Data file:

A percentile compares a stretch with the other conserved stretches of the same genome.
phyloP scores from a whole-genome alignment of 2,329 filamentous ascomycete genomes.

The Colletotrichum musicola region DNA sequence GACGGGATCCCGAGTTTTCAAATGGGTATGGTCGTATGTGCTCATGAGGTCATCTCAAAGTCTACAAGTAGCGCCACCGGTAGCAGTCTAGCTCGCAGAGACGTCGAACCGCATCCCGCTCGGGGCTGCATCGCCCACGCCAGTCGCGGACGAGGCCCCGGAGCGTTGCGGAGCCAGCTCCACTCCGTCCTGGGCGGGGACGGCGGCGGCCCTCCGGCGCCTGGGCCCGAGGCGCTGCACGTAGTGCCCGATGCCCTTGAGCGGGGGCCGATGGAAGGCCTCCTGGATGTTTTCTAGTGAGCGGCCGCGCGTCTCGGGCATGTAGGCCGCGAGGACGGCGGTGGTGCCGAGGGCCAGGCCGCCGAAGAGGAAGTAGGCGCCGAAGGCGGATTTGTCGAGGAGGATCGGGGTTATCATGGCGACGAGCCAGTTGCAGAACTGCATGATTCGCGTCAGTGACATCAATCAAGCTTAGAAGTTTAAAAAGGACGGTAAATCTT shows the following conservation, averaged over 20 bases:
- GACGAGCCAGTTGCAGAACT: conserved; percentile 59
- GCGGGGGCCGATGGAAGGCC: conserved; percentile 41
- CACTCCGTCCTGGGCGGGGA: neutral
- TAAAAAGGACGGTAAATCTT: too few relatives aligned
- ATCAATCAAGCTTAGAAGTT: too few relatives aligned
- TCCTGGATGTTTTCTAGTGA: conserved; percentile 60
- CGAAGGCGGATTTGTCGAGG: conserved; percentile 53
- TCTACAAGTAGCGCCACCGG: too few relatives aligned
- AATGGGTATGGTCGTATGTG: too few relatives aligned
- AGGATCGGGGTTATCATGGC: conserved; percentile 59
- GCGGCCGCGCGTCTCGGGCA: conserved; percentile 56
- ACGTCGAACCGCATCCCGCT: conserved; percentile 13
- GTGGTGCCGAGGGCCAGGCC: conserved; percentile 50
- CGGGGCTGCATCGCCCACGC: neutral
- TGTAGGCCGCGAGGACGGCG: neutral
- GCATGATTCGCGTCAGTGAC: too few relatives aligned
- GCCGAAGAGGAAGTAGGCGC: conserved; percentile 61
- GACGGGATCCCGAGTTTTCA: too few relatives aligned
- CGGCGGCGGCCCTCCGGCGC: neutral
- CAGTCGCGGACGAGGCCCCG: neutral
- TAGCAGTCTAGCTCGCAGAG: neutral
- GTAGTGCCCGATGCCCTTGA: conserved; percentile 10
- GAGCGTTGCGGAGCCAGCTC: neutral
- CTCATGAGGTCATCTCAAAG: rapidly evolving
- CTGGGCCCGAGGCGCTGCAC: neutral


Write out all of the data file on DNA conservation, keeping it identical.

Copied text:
A percentile compares a stretch with the other conserved stretches of the same genome.
phyloP scores from a whole-genome alignment of 2,329 filamentous ascomycete genomes.

The Colletotrichum musicola region DNA sequence GACGGGATCCCGAGTTTTCAAATGGGTATGGTCGTATGTGCTCATGAGGTCATCTCAAAGTCTACAAGTAGCGCCACCGGTAGCAGTCTAGCTCGCAGAGACGTCGAACCGCATCCCGCTCGGGGCTGCATCGCCCACGCCAGTCGCGGACGAGGCCCCGGAGCGTTGCGGAGCCAGCTCCACTCCGTCCTGGGCGGGGACGGCGGCGGCCCTCCGGCGCCTGGGCCCGAGGCGCTGCACGTAGTGCCCGATGCCCTTGAGCGGGGGCCGATGGAAGGCCTCCTGGATGTTTTCTAGTGAGCGGCCGCGCGTCTCGGGCATGTAGGCCGCGAGGACGGCGGTGGTGCCGAGGGCCAGGCCGCCGAAGAGGAAGTAGGCGCCGAAGGCGGATTTGTCGAGGAGGATCGGGGTTATCATGGCGACGAGCCAGTTGCAGAACTGCATGATTCGCGTCAGTGACATCAATCAAGCTTAGAAGTTTAAAAAGGACGGTAAATCTT shows the following conservation, averaged over 20 bases:
- GACGAGCCAGTTGCAGAACT: conserved; percentile 59
- GCGGGGGCCGATGGAAGGCC: conserved; percentile 41
- CACTCCGTCCTGGGCGGGGA: neutral
- TAAAAAGGACGGTAAATCTT: too few relatives aligned
- ATCAATCAAGCTTAGAAGTT: too few relatives aligned
- TCCTGGATGTTTTCTAGTGA: conserved; percentile 60
- CGAAGGCGGATTTGTCGAGG: conserved; percentile 53
- TCTACAAGTAGCGCCACCGG: too few relatives aligned
- AATGGGTATGGTCGTATGTG: too few relatives aligned
- AGGATCGGGGTTATCATGGC: conserved; percentile 59
- GCGGCCGCGCGTCTCGGGCA: conserved; percentile 56
- ACGTCGAACCGCATCCCGCT: conserved; percentile 13
- GTGGTGCCGAGGGCCAGGCC: conserved; percentile 50
- CGGGGCTGCATCGCCCACGC: neutral
- TGTAGGCCGCGAGGACGGCG: neutral
- GCATGATTCGCGTCAGTGAC: too few relatives aligned
- GCCGAAGAGGAAGTAGGCGC: conserved; percentile 61
- GACGGGATCCCGAGTTTTCA: too few relatives aligned
- CGGCGGCGGCCCTCCGGCGC: neutral
- CAGTCGCGGACGAGGCCCCG: neutral
- TAGCAGTCTAGCTCGCAGAG: neutral
- GTAGTGCCCGATGCCCTTGA: conserved; percentile 10
- GAGCGTTGCGGAGCCAGCTC: neutral
- CTCATGAGGTCATCTCAAAG: rapidly evolving
- CTGGGCCCGAGGCGCTGCAC: neutral